Figure 6

Western blot analysis of recombinant proteins with rabbit polyclonal antibody to DEV. 1, the rVP19c(N) protein incubated with rabbit pre-serum; 2, the rVP19c protein incubated with rabbit pre-serum; 3, the rVP19c(N) protein incubated with polyclonal anti-DEV antibodies; 4, the rVP19c protein incubated with polyclonal anti-DEV antibodies; M, prestained protein ladder.

Figure 7

Antigenic properties analysis. ELISA analysis of recombinant proteins with duck anti-DEV positive serum. Duck negative serum was used to be a control.

Characterization of the polyclonal antibodies against rVP19c and rVP19c(N) proteins

The antibodies against rVP19c and rVP19c(N) proteins at different dilutions were reacted with fusion proteins, pre-immunized rabbit serum served as the negative control. The two antibodies titer were found to be approximately 1:12 800. At the same time, negative control did not result in a detectable signal (data not shown).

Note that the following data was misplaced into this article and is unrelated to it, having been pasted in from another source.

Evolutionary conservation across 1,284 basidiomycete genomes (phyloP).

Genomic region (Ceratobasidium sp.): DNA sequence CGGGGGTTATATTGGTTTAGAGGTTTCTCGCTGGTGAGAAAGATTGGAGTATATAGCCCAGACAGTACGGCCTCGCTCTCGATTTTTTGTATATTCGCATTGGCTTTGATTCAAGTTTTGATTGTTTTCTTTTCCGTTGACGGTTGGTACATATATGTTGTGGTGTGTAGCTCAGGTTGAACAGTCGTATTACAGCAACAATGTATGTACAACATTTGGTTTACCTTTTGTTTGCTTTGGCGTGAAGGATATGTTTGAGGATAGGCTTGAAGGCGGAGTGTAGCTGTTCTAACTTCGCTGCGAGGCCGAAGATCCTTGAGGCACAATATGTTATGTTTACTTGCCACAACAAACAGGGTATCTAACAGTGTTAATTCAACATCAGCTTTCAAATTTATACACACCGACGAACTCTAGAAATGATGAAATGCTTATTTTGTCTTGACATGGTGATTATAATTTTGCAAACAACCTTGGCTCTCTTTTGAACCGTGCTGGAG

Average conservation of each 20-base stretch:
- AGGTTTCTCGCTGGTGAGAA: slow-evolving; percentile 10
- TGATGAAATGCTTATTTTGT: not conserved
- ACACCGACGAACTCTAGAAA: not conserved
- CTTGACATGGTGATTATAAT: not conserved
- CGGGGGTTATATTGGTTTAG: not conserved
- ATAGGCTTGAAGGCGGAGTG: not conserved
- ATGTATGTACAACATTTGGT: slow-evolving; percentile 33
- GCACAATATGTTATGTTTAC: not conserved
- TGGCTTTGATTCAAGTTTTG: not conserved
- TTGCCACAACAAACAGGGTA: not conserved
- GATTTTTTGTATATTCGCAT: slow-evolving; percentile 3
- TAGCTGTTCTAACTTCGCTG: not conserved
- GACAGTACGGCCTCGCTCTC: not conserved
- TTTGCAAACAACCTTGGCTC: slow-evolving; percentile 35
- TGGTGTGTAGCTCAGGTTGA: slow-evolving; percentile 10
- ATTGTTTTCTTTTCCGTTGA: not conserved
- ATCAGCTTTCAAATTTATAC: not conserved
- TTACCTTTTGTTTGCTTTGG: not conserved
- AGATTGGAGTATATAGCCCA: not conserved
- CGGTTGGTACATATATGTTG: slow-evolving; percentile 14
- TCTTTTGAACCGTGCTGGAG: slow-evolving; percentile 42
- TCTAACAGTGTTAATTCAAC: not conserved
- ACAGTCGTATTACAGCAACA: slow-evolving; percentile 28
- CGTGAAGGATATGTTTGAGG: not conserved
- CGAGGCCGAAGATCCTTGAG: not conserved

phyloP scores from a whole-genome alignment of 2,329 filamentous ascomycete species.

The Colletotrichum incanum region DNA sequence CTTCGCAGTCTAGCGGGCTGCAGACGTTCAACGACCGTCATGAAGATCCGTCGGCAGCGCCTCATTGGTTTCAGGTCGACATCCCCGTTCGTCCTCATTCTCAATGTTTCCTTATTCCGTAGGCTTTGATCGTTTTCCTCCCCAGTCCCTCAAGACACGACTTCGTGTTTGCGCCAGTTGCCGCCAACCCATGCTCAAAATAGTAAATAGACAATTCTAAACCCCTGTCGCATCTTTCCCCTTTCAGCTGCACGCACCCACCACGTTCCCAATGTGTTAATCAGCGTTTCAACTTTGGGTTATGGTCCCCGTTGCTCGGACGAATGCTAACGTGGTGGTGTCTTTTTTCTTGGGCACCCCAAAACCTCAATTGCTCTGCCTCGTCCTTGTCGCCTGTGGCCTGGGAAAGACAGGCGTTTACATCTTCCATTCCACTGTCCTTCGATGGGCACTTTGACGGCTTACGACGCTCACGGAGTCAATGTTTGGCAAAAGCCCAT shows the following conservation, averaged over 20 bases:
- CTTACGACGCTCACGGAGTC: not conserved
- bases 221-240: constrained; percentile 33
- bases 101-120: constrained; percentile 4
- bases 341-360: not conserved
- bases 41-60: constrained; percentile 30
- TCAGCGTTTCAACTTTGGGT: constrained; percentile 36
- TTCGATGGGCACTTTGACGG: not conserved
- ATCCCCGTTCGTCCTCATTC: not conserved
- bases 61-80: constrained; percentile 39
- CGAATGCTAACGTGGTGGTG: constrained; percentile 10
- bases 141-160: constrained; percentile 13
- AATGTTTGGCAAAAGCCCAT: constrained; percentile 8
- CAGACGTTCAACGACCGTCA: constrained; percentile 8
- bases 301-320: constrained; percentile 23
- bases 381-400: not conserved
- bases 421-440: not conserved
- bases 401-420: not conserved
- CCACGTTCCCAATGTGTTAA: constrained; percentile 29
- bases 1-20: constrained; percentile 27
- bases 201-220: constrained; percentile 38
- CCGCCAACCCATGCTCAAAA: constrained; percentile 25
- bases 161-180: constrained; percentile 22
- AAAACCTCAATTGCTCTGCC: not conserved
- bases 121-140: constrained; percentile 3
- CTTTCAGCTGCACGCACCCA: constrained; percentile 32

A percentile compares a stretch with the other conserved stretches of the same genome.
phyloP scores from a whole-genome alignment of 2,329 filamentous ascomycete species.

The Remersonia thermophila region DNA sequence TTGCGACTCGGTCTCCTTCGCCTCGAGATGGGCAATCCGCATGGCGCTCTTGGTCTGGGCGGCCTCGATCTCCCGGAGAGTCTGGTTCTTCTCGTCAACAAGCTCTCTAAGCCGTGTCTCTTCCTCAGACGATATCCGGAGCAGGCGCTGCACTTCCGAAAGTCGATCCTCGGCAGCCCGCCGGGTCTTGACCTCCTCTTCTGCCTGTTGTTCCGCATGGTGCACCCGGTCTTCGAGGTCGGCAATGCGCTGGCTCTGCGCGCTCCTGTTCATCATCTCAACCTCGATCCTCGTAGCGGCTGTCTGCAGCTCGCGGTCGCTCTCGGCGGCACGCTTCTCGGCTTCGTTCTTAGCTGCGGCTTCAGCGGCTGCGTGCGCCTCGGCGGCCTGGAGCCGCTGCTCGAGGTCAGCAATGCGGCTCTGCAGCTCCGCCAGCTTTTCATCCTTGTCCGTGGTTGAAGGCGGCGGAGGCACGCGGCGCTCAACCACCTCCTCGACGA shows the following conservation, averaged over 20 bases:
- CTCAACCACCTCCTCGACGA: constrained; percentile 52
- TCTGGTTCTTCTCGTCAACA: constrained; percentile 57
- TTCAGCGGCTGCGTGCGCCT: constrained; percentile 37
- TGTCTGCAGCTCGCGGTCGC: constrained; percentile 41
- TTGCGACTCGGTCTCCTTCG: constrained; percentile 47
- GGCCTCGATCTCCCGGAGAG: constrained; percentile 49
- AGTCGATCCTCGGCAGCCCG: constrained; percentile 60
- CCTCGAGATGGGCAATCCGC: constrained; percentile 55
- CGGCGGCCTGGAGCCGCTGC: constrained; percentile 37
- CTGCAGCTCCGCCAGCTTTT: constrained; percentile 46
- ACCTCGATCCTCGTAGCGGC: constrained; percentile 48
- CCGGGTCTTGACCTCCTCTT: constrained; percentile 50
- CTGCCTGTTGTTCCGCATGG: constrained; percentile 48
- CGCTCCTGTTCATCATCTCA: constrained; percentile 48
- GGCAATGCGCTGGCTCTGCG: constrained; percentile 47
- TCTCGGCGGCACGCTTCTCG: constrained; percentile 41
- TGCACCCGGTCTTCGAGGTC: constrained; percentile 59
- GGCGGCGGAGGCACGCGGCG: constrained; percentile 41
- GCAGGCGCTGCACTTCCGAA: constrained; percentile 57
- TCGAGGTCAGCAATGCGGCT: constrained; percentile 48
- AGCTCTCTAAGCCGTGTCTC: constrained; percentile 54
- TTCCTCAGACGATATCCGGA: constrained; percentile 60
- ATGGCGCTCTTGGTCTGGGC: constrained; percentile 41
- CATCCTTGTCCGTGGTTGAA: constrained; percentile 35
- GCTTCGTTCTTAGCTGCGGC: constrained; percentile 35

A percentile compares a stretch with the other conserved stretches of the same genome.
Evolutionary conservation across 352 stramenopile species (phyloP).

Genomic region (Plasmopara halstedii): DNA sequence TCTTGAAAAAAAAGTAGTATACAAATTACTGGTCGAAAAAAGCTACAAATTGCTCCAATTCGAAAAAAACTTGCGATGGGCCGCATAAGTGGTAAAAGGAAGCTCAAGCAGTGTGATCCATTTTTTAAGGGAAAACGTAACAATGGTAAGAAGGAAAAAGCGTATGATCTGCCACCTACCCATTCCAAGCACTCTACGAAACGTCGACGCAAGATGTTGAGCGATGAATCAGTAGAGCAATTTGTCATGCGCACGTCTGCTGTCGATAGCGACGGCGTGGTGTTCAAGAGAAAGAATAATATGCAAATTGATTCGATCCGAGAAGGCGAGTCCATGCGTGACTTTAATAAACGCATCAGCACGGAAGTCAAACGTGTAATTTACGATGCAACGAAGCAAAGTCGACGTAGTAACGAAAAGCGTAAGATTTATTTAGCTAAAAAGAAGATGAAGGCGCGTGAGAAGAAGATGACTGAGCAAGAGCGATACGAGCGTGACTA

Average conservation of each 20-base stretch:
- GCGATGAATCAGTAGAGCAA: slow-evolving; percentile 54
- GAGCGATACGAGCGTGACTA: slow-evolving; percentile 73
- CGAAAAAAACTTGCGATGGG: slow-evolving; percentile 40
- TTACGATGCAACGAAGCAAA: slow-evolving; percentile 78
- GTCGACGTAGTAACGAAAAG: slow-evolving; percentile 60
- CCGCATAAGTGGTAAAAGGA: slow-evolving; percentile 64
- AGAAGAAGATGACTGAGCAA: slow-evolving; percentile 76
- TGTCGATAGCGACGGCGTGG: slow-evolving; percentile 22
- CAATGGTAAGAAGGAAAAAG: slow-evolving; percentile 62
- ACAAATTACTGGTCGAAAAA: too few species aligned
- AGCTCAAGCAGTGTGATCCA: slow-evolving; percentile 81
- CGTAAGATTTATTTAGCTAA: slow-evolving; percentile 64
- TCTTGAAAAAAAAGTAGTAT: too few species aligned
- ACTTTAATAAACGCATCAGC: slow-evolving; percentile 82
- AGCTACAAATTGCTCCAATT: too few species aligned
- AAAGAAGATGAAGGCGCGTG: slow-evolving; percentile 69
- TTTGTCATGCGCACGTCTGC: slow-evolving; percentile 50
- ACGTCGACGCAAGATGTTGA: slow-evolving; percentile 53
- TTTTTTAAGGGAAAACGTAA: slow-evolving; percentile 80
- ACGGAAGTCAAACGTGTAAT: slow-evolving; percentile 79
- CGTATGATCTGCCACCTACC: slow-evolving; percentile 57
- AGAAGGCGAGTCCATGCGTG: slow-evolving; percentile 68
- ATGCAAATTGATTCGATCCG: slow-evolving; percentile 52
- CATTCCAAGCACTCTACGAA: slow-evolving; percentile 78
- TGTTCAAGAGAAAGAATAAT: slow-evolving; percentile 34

As shown in Figure 8G, anti-rVP19c serum was able to detect the VP19c protein in DEV infected cells and the VP19c protein targeted to the nucleus as distinct punctate speckles. In contrast, there was no staining in mock infected cells (Figure 8A) or DEV infected cells detected with the preimmune serum (Figure 8D). Similarly, the antibody against rVP19c(N) was able to recognize the VP19c protein in the cells infected with DEV (data not shown).
Figure 8

Indirect immunofluorescent assay of the VP19c protein in DEV infected DEF cells. Mock infected DEF cells probed with the VP19c antibody (A). DEV infected DEF cells probed with the preimmune sera (D) or VP19c antibody (G). Cells were labeled with FITC-conjugated goat anti-rabbit immunoglobulin G and counterstained with DAPI to visualize the nuclei (B, E, H). Then FITC and DAPI were merged (C, F, I). (Images were acquired by using 60 × objective).

Discussion